Some people have argued that the use of the word creep might be regarded as the male equivalent of slut, and that calling a man a creep is shaming him for his sexuality. This is not the case at all. The big difference is that the word slut, even in its more pejorative sense, does not describe someone who is imposing her sexuality on others. She might be a corrupting influence (according to the spirit of this slur), but she doesn't coerce.

Meanwhile, women can be creepy. Women can force lingering physical contact on people who didn't ask for it - I've seen women plant themselves on men's laps without introduction, I've had women touch me far more than I'd like. Women can react very badly to rejection, become angry or simply ignore what is being said to them. Women can believe that they are magically worthy and deserving of sexual attention, love or social power. And I don't think women are any less capable than men of arguing that the people who reject them are at fault; they're shallow, prejudiced, lying about their sexuality, or are capable of handling a real woman.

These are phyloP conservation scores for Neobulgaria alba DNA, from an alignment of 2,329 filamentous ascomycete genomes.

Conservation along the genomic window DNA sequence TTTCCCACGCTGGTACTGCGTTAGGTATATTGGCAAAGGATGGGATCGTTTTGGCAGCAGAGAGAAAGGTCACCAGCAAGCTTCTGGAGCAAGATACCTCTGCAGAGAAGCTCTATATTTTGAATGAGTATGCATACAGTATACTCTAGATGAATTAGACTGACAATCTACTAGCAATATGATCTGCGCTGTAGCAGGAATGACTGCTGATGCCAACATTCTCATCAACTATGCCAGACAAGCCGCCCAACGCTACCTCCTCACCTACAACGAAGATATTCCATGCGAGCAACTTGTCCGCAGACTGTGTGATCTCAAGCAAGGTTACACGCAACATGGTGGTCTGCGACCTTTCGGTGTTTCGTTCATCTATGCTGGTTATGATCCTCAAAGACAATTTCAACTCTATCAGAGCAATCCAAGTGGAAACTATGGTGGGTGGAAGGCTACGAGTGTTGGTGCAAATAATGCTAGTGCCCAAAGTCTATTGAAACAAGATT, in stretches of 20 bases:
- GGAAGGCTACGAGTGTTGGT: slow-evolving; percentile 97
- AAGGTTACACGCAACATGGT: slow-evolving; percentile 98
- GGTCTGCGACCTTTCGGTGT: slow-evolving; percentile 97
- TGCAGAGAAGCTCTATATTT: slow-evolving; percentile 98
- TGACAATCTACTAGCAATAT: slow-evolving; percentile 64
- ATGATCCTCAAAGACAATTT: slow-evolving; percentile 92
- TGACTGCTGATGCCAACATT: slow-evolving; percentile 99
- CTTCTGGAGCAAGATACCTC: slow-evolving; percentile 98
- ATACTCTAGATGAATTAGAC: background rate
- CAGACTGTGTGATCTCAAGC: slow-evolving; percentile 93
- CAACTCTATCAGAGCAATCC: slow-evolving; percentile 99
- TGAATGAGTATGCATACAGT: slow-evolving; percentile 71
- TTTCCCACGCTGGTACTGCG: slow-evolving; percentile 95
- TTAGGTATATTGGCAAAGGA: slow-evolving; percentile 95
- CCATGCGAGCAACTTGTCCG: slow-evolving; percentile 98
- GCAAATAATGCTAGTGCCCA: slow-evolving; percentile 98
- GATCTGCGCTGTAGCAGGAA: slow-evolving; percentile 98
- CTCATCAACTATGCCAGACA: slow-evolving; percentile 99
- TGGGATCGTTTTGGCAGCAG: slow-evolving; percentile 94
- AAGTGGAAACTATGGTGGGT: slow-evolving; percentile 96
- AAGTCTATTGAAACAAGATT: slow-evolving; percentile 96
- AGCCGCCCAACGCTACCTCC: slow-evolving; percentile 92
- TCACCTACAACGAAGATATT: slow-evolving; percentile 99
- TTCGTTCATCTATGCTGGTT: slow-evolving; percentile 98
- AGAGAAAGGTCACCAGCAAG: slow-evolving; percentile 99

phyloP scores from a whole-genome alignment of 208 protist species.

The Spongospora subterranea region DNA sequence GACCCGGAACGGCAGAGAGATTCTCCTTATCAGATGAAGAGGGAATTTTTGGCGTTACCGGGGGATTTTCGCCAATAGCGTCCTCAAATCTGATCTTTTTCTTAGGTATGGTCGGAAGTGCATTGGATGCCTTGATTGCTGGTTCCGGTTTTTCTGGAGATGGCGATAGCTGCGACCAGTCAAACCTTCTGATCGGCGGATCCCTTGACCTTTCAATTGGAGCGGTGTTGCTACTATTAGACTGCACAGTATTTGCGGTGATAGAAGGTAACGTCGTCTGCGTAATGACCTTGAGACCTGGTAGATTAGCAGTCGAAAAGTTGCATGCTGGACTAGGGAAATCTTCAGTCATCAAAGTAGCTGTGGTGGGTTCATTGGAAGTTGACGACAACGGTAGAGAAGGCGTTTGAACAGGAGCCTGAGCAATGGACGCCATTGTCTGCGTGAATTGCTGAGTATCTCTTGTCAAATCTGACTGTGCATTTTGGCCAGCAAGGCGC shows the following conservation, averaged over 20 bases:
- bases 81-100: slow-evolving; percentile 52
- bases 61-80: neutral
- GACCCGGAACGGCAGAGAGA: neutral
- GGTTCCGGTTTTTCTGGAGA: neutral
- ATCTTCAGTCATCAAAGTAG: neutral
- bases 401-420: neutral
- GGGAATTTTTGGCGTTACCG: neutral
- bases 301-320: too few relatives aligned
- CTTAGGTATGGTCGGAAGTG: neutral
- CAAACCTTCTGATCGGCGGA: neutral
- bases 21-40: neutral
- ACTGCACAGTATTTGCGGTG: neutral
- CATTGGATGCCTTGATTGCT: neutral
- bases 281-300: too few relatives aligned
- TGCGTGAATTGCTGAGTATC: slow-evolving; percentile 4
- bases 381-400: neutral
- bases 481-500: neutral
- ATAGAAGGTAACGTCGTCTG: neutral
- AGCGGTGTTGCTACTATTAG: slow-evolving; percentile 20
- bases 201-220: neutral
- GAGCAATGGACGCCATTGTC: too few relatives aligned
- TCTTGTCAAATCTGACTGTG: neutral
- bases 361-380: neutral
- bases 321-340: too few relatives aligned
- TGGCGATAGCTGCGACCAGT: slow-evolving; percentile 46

Yet out in a world where men tend to have greater social capital, are more physically threatening and are often sold narratives where all good men, including the underdogs, are rewarded with female attention, the worst of this behaviour is most often committed by men.

Thanks to Lisa, Mary & The Morningstar for the discussion about this.

Wednesday, March 12, 2014

On Poverty & Reading Books

Book shelves with books on.
I'm wanting to get back to more personal blogging, but here's a thing about books and poverty.

England divided into 'readers and watchers', BBC News:
England is suffering from a "worrying cultural divide" with poor adults much less likely to read books than their richer neighbours, a report says. The country is divided into two nations, those who read weekly or daily, and those who prefer TV and DVDs, it says. It finds key links between an individual's social background and how likely they are to read.